THE interbank money market is expected to record net inflow of N607 billion this month as well as frequent liquidity mop ups by the Central Bank of Nigeria, CBN, through treasury bills. According to projections by analysts at FSDH Merchant bank, the market will record inflow of about N1.36 trillion in June from the various maturing government securities and statutory allocation funds from the Federation Accounts Allocation Committee, FAAC. On the other hand the market will experience outflow of about N753 billion from various sources, leading to a net inflow of about N607 billion.
“The market is expected to be liquid in the month of June 2019, this may necessitate the issuance of OMO to mop-up the liquidity in the system”, they said.
This projection was confirmed by development in the market last week, with excess liquidity rising by 46 percent to N743 billion at the close of the week from N510 billion at the beginning of the week. The increased liquidity which was buoyed by inflow of N177.05 billion from matured treasury bills (TBs), was in spite of outflow of N476 billion through secondary market (Open Market Operations, OMO) bills issued by the CBN to mop up excess liquidity in the market. Responding to the increased level of liquidity, cost of funds moderated downwards with average short term interest rate falling by 43 basis points (bpts). Data from FMDQ showed that interest rate on Collateralised (Open Buy Back, OBB) lending fell by 28 bpts to 10.86 percent last week from 11.14 percent the previous week.
Similarly, interest rate on Overnight lending fell by 57 bpts to 11.43 percent last week from 12 percent the previous week. However, in spite of inflow of N177 billion from maturing TBs this week, cost of funds is expected to rise as the apex bank is expected to sell primary market TBs as well as issue OMO bills to mop up excess liquidity in the market. “In the new week, treasury bills worth N176.56 billion will mature via OMO; however, we expect interbank rates to rise further amid anticipated strain in financial system liquidity in the absence of FAAC,” said analysts at Lagos based Cowry Assets Management Limited. I&E attracts $2.1bn in May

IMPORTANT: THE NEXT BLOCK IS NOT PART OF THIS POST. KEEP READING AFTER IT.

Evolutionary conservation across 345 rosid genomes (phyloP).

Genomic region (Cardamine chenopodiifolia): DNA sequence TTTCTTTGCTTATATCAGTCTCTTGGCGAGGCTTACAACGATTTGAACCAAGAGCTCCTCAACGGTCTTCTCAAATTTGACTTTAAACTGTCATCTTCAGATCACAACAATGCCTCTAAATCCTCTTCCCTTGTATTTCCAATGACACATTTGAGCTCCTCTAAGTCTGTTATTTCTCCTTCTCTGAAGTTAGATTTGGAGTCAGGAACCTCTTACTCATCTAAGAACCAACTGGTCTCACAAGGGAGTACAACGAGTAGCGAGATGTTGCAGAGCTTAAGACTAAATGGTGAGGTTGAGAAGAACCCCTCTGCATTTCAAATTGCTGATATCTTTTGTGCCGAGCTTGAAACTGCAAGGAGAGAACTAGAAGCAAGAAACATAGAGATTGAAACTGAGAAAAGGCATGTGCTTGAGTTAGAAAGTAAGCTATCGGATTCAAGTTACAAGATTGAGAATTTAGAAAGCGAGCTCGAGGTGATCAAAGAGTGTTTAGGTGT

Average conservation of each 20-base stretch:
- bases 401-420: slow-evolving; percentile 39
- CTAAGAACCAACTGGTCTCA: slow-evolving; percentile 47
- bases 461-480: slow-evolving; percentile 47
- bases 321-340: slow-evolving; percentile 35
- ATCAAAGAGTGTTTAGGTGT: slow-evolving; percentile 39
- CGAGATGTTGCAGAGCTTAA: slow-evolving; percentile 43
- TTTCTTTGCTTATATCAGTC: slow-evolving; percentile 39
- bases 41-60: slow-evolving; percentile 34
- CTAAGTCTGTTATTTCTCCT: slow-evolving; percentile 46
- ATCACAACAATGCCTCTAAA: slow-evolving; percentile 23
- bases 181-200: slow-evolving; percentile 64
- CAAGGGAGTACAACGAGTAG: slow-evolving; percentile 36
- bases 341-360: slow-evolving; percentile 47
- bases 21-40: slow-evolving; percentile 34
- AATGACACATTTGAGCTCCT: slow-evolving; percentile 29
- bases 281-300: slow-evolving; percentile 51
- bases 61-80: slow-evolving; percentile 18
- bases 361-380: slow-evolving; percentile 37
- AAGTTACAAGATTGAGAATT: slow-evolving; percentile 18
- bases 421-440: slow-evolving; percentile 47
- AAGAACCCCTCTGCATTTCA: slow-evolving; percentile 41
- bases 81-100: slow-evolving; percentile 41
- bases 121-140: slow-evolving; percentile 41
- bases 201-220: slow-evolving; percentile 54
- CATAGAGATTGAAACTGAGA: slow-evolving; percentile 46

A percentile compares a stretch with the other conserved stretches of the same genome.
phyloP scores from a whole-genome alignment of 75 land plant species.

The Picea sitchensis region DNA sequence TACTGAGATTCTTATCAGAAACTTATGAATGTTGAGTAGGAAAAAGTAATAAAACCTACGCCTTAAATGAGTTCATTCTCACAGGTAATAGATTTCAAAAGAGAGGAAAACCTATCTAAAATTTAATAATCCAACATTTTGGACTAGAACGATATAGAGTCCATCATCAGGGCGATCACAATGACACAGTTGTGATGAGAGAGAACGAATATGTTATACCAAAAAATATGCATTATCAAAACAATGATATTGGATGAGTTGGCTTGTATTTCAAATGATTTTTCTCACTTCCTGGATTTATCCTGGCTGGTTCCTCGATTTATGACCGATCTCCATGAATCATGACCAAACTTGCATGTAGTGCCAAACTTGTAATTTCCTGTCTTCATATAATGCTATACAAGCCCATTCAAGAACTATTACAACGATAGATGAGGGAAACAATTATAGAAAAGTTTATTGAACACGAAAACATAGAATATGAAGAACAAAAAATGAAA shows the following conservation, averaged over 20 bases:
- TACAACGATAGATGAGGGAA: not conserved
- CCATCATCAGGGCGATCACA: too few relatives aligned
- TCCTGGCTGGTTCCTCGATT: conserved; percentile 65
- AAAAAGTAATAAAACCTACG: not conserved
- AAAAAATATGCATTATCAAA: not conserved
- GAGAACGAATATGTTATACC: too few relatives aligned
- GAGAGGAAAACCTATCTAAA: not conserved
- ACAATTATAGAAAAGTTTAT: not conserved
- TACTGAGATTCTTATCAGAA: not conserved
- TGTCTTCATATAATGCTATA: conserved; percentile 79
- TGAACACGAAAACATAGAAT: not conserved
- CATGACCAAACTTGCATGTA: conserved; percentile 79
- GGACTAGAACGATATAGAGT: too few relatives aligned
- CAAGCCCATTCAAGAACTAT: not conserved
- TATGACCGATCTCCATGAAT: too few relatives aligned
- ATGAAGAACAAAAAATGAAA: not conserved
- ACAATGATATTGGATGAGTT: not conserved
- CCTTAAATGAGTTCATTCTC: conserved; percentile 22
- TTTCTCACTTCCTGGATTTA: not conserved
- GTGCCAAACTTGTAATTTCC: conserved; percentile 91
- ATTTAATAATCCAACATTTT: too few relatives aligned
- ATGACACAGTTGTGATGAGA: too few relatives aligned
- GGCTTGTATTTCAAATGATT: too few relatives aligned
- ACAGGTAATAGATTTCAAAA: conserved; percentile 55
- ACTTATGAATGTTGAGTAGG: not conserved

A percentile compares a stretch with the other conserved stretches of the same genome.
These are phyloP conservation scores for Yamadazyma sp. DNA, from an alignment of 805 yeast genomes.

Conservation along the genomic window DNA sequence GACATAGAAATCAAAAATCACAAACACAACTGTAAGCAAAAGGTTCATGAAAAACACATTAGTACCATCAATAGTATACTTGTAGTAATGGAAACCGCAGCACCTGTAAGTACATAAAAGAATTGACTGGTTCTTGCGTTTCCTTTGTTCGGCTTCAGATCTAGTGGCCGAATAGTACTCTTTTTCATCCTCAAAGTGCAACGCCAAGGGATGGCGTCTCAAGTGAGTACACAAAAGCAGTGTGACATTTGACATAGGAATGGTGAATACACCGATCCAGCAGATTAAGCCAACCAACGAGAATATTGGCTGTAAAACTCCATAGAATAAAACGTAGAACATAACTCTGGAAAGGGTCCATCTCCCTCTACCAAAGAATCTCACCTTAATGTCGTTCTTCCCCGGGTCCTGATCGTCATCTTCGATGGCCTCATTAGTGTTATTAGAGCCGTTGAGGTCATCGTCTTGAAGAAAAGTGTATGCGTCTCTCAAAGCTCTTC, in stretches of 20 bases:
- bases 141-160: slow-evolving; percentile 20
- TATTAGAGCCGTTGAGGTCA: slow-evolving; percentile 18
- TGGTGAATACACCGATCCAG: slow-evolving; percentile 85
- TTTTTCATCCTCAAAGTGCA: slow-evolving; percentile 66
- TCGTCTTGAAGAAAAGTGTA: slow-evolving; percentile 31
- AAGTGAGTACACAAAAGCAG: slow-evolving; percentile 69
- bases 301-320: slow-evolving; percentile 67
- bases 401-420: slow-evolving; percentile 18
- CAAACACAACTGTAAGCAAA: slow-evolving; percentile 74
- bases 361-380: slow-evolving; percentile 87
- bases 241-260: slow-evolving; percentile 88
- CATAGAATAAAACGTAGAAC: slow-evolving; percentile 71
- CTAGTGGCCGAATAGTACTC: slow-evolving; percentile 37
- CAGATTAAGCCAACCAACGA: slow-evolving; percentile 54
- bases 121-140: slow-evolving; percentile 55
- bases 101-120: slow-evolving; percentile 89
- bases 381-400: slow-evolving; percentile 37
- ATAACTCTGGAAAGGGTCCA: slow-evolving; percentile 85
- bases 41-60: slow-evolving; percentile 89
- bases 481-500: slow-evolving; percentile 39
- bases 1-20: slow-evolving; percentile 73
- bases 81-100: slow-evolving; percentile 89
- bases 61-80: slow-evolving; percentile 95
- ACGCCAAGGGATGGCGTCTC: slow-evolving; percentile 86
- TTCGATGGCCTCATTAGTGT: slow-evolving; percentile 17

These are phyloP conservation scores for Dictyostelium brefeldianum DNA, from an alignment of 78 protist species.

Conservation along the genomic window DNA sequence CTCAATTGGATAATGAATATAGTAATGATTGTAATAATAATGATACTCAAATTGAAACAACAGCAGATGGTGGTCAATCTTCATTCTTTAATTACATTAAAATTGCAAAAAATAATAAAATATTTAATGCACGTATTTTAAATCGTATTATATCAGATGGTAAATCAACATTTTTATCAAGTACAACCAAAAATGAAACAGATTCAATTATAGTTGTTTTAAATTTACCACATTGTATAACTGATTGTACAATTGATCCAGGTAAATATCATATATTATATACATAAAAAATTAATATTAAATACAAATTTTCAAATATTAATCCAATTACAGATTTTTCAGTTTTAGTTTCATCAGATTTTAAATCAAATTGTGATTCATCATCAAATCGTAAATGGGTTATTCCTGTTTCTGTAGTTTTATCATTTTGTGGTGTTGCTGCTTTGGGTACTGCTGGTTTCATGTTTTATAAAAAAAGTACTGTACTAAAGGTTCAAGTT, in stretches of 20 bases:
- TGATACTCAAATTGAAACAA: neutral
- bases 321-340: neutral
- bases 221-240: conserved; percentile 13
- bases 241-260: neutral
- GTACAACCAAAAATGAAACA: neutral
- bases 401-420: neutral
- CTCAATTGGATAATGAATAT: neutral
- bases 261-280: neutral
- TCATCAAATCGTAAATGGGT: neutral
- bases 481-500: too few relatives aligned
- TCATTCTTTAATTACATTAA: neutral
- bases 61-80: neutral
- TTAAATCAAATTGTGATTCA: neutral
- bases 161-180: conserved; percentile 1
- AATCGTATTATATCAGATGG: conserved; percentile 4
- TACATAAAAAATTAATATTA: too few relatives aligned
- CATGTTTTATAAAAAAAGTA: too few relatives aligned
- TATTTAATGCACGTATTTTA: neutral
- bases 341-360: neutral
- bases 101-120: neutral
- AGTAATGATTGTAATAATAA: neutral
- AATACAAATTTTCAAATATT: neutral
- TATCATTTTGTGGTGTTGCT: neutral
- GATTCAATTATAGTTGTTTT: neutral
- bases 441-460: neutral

The Investors and Exporters, I&E, window attracted $2.1 billion in May. This represents foreign capital importation through the window during the month. This, however, represents 15 percent decline when compared to the $2.46 billion recorded in April. The $2.1 billion recorded in May is also the lowest foreign capital imported through the window since October 2018. Meanwhile the volume of dollars traded (turnover) in the window rose by 47 percent last week to $728.4 million from $496.5 million the previous week. The naira, however, remained relatively stable in the window as the indicative exchange rate stood at N360.75 per dollar last week, as against N360.74 per dollar the previous week. But the naira appreciated in the parallel market by 40 kobo last week as the market exchange rate dropped to N359.3 per dollar from N359.7 per dollar the previous week. Meanwhile analysts have lamented the continued dominance of foreign portfolio investment in the amount of foreign capital imported into the country, saying this reduces the effectiveness of exchange rate management.
According to analysts at FSDH Merchant Bank, “Available data from the CBN shows that Foreign Direct Investments accounted for only 11 percent of the total capital importation into the country between 2010 – 2018. Foreign Portfolio Investments (FPIs) accounted for 70 percent of the total capital importation during the period while other investments accounts for 19 percent. The high FPIs reduce the effectiveness of any exchange rate management regime. This is because of the distortions that are usually associated with the Foreign Portfolio Investments particularly in a small developing country like Nigeria.”